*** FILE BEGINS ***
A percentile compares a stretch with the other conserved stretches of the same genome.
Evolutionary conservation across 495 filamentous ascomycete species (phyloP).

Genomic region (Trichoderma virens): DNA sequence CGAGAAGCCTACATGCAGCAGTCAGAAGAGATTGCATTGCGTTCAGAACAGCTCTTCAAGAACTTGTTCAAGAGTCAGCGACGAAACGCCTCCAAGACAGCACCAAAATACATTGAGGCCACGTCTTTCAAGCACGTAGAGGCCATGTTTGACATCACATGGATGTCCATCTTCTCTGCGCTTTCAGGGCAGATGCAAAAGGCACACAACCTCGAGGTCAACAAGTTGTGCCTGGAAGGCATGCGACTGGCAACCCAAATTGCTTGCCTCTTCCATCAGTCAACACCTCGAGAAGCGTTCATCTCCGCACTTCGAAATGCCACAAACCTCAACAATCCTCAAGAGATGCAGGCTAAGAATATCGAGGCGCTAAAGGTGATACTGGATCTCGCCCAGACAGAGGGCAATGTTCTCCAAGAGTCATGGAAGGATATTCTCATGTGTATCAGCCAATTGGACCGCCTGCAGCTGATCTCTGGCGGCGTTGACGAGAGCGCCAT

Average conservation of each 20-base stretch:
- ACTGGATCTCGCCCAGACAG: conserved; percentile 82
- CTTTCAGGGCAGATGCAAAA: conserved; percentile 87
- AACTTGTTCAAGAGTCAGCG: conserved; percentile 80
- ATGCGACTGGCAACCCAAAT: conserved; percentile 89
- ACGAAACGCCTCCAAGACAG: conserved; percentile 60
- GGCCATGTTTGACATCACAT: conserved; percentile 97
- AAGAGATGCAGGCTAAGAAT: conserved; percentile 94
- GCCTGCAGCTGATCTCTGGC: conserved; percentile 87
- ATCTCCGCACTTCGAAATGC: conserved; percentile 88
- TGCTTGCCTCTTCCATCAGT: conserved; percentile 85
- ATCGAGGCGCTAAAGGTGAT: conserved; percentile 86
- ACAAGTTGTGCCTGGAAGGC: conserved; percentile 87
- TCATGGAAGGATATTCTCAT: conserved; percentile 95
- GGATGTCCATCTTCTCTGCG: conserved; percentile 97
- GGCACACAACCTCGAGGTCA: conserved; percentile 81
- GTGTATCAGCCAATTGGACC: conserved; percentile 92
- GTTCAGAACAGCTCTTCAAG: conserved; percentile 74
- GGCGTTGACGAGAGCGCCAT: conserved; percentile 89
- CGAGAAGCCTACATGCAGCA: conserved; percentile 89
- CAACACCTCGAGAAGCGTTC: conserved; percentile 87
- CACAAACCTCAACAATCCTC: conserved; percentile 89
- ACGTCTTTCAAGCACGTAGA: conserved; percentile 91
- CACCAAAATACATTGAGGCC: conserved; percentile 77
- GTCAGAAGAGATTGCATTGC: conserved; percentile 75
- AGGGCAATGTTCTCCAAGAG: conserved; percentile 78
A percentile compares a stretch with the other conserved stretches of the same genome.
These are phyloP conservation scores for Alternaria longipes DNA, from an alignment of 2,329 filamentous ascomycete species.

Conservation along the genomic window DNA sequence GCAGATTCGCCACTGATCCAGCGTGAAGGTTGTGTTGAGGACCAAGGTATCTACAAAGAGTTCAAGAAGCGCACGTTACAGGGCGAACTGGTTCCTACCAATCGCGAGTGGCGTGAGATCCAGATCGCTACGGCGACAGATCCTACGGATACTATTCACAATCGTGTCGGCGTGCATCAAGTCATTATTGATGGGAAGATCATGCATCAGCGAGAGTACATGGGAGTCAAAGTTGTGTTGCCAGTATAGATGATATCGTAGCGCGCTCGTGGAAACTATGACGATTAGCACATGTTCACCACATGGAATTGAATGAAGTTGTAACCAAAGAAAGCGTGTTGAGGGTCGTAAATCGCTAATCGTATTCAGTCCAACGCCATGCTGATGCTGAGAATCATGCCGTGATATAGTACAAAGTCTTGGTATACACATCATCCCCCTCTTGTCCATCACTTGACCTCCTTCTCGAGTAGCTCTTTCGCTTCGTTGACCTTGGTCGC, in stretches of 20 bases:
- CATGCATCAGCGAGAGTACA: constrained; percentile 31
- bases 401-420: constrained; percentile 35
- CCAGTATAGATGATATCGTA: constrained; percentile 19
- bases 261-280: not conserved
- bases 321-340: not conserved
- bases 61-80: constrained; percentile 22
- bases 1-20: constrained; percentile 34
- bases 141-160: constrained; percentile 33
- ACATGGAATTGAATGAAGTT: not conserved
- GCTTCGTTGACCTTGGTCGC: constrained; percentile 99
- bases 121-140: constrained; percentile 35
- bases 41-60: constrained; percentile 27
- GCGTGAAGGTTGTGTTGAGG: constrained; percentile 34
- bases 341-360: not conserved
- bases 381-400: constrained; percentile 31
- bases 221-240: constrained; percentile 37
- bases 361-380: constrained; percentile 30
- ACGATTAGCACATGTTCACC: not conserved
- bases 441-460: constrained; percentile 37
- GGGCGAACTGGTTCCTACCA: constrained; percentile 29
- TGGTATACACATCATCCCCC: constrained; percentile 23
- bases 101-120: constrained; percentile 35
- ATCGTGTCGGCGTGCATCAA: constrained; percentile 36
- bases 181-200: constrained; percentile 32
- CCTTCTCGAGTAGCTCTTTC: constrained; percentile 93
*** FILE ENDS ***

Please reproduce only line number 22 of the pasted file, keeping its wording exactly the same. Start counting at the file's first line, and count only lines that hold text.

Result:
- GGCGTTGACGAGAGCGCCAT: conserved; percentile 89